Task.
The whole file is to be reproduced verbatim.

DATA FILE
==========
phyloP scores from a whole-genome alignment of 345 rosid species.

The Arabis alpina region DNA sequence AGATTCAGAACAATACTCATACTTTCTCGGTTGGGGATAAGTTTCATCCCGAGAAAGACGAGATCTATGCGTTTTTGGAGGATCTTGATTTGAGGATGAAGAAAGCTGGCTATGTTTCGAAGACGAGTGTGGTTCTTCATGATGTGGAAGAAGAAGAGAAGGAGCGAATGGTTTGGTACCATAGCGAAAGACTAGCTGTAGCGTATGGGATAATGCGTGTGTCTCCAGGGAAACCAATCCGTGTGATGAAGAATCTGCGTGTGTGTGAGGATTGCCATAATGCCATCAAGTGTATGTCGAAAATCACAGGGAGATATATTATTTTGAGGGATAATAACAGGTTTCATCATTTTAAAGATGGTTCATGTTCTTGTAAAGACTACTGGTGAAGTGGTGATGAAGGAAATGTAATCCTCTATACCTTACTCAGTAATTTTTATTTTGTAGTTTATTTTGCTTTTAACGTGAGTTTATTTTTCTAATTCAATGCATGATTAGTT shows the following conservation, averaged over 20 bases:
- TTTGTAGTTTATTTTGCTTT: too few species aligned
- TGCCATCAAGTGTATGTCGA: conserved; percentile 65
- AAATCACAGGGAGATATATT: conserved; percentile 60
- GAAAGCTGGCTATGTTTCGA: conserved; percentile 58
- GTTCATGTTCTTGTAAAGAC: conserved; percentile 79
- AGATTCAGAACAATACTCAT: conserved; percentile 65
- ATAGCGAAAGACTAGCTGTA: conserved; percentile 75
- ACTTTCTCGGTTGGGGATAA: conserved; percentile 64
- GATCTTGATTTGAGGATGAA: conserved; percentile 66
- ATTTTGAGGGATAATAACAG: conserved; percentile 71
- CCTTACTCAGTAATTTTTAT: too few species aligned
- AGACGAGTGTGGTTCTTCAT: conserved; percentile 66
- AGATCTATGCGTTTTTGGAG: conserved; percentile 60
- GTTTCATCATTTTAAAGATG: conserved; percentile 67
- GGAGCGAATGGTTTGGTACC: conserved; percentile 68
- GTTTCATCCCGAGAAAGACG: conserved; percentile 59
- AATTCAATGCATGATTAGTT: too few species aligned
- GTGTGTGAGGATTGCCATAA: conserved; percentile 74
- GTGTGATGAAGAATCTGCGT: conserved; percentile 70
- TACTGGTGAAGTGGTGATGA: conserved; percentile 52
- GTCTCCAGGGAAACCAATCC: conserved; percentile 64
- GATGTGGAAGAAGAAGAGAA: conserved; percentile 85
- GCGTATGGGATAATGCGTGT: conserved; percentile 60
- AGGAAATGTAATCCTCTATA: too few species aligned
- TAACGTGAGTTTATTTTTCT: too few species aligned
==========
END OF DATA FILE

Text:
phyloP scores from a whole-genome alignment of 345 rosid species.

The Arabis alpina region DNA sequence AGATTCAGAACAATACTCATACTTTCTCGGTTGGGGATAAGTTTCATCCCGAGAAAGACGAGATCTATGCGTTTTTGGAGGATCTTGATTTGAGGATGAAGAAAGCTGGCTATGTTTCGAAGACGAGTGTGGTTCTTCATGATGTGGAAGAAGAAGAGAAGGAGCGAATGGTTTGGTACCATAGCGAAAGACTAGCTGTAGCGTATGGGATAATGCGTGTGTCTCCAGGGAAACCAATCCGTGTGATGAAGAATCTGCGTGTGTGTGAGGATTGCCATAATGCCATCAAGTGTATGTCGAAAATCACAGGGAGATATATTATTTTGAGGGATAATAACAGGTTTCATCATTTTAAAGATGGTTCATGTTCTTGTAAAGACTACTGGTGAAGTGGTGATGAAGGAAATGTAATCCTCTATACCTTACTCAGTAATTTTTATTTTGTAGTTTATTTTGCTTTTAACGTGAGTTTATTTTTCTAATTCAATGCATGATTAGTT shows the following conservation, averaged over 20 bases:
- TTTGTAGTTTATTTTGCTTT: too few species aligned
- TGCCATCAAGTGTATGTCGA: conserved; percentile 65
- AAATCACAGGGAGATATATT: conserved; percentile 60
- GAAAGCTGGCTATGTTTCGA: conserved; percentile 58
- GTTCATGTTCTTGTAAAGAC: conserved; percentile 79
- AGATTCAGAACAATACTCAT: conserved; percentile 65
- ATAGCGAAAGACTAGCTGTA: conserved; percentile 75
- ACTTTCTCGGTTGGGGATAA: conserved; percentile 64
- GATCTTGATTTGAGGATGAA: conserved; percentile 66
- ATTTTGAGGGATAATAACAG: conserved; percentile 71
- CCTTACTCAGTAATTTTTAT: too few species aligned
- AGACGAGTGTGGTTCTTCAT: conserved; percentile 66
- AGATCTATGCGTTTTTGGAG: conserved; percentile 60
- GTTTCATCATTTTAAAGATG: conserved; percentile 67
- GGAGCGAATGGTTTGGTACC: conserved; percentile 68
- GTTTCATCCCGAGAAAGACG: conserved; percentile 59
- AATTCAATGCATGATTAGTT: too few species aligned
- GTGTGTGAGGATTGCCATAA: conserved; percentile 74
- GTGTGATGAAGAATCTGCGT: conserved; percentile 70
- TACTGGTGAAGTGGTGATGA: conserved; percentile 52
- GTCTCCAGGGAAACCAATCC: conserved; percentile 64
- GATGTGGAAGAAGAAGAGAA: conserved; percentile 85
- GCGTATGGGATAATGCGTGT: conserved; percentile 60
- AGGAAATGTAATCCTCTATA: too few species aligned
- TAACGTGAGTTTATTTTTCT: too few species aligned